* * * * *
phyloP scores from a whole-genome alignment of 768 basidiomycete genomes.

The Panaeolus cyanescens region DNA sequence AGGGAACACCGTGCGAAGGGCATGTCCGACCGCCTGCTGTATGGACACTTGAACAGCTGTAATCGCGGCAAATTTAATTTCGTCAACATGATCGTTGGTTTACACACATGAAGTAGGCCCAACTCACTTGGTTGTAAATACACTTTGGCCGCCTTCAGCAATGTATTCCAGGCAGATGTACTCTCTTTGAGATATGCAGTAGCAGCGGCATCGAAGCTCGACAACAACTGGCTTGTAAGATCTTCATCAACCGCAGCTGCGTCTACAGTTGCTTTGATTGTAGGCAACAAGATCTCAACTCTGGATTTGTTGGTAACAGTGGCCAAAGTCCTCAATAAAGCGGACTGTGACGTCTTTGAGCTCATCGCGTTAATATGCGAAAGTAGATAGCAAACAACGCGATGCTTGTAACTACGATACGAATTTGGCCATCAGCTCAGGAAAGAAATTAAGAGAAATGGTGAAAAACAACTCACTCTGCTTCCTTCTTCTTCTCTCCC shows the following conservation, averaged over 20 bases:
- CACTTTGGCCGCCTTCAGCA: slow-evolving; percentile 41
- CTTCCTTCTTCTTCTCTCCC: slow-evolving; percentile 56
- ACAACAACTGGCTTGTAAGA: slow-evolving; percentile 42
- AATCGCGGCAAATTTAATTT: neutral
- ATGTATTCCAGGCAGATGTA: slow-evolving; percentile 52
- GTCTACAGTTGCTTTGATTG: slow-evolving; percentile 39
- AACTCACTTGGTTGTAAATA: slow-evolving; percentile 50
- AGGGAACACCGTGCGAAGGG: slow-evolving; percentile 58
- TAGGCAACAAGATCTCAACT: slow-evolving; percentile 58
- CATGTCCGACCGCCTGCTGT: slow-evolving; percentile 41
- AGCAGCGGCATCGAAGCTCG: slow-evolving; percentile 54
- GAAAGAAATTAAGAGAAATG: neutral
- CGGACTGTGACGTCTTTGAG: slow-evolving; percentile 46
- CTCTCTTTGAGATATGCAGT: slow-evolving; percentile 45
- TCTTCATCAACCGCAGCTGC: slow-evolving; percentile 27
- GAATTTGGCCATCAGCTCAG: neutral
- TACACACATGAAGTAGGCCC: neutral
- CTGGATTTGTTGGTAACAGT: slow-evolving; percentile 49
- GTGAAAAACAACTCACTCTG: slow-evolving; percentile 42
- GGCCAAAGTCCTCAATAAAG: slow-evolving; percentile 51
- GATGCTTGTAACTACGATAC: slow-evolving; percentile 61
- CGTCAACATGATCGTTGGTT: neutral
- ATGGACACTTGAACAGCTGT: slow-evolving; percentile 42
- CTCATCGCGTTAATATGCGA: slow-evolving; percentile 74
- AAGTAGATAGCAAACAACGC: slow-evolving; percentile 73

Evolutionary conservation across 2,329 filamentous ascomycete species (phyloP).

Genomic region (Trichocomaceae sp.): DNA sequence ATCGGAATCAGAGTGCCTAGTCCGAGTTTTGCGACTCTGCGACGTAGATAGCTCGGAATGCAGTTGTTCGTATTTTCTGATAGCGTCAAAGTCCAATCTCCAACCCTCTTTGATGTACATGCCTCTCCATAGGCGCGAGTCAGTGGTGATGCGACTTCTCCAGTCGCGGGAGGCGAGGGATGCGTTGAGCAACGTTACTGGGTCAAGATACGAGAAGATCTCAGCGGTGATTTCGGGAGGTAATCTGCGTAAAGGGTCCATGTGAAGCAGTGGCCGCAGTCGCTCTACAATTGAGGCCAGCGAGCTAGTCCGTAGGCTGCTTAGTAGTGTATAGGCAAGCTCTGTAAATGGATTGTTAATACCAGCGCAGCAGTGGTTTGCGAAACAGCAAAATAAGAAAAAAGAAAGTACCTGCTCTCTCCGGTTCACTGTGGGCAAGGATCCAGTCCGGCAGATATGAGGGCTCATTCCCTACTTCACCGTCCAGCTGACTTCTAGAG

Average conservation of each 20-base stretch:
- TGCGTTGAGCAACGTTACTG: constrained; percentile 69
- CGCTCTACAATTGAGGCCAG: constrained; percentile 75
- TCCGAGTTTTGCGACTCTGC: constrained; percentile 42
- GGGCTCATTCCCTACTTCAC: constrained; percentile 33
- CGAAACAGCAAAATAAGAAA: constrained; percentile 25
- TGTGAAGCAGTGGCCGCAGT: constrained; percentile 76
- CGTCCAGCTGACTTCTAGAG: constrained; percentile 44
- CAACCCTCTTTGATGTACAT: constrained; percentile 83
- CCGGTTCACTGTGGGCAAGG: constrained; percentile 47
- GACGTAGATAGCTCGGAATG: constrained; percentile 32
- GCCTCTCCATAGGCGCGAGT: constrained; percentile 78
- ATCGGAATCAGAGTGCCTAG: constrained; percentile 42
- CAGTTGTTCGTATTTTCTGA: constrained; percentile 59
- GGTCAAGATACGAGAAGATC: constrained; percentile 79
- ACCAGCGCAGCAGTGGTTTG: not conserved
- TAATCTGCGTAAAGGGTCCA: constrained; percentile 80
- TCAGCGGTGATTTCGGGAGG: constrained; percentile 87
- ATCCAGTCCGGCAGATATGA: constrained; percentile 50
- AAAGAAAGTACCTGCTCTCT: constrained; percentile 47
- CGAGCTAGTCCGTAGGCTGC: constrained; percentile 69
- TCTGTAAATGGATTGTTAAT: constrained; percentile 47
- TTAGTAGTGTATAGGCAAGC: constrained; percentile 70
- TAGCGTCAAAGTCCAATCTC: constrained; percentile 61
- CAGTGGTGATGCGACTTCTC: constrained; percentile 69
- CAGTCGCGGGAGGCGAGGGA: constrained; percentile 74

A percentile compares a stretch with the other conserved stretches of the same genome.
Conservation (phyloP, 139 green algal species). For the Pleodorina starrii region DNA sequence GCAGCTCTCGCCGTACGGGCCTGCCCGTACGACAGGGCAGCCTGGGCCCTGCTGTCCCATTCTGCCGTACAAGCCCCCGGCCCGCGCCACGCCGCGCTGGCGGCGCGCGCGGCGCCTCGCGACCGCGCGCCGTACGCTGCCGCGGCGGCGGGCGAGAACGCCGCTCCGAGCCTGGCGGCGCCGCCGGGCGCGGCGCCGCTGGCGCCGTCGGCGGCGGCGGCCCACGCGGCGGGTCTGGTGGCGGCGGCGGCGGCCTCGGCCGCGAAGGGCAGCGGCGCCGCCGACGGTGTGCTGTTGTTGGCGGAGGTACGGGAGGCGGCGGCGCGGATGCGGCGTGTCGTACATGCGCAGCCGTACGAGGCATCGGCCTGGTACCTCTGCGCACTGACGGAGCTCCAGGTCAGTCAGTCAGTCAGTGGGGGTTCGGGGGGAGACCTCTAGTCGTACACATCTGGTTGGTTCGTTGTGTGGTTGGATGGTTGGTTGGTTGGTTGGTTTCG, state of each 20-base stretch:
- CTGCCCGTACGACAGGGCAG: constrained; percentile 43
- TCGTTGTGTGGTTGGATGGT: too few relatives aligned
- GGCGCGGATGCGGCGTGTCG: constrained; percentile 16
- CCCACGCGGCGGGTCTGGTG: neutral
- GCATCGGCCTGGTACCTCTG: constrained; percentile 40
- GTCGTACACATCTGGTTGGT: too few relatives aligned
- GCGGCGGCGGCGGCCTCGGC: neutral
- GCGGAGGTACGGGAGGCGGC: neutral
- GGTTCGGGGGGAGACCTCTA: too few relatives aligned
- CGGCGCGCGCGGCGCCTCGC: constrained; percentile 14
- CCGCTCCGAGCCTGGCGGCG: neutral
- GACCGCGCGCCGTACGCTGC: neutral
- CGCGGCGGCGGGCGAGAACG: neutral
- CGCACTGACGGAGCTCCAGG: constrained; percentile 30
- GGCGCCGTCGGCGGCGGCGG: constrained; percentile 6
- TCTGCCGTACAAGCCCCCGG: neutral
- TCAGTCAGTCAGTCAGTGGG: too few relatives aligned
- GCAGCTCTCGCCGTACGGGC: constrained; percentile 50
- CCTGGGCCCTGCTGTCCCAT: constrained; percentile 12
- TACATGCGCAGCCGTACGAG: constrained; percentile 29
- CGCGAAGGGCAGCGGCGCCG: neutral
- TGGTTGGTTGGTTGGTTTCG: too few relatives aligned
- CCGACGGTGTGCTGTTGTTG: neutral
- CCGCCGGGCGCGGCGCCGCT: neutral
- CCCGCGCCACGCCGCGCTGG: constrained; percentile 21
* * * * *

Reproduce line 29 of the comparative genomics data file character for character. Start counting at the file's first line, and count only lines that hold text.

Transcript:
Genomic region (Trichocomaceae sp.): DNA sequence ATCGGAATCAGAGTGCCTAGTCCGAGTTTTGCGACTCTGCGACGTAGATAGCTCGGAATGCAGTTGTTCGTATTTTCTGATAGCGTCAAAGTCCAATCTCCAACCCTCTTTGATGTACATGCCTCTCCATAGGCGCGAGTCAGTGGTGATGCGACTTCTCCAGTCGCGGGAGGCGAGGGATGCGTTGAGCAACGTTACTGGGTCAAGATACGAGAAGATCTCAGCGGTGATTTCGGGAGGTAATCTGCGTAAAGGGTCCATGTGAAGCAGTGGCCGCAGTCGCTCTACAATTGAGGCCAGCGAGCTAGTCCGTAGGCTGCTTAGTAGTGTATAGGCAAGCTCTGTAAATGGATTGTTAATACCAGCGCAGCAGTGGTTTGCGAAACAGCAAAATAAGAAAAAAGAAAGTACCTGCTCTCTCCGGTTCACTGTGGGCAAGGATCCAGTCCGGCAGATATGAGGGCTCATTCCCTACTTCACCGTCCAGCTGACTTCTAGAG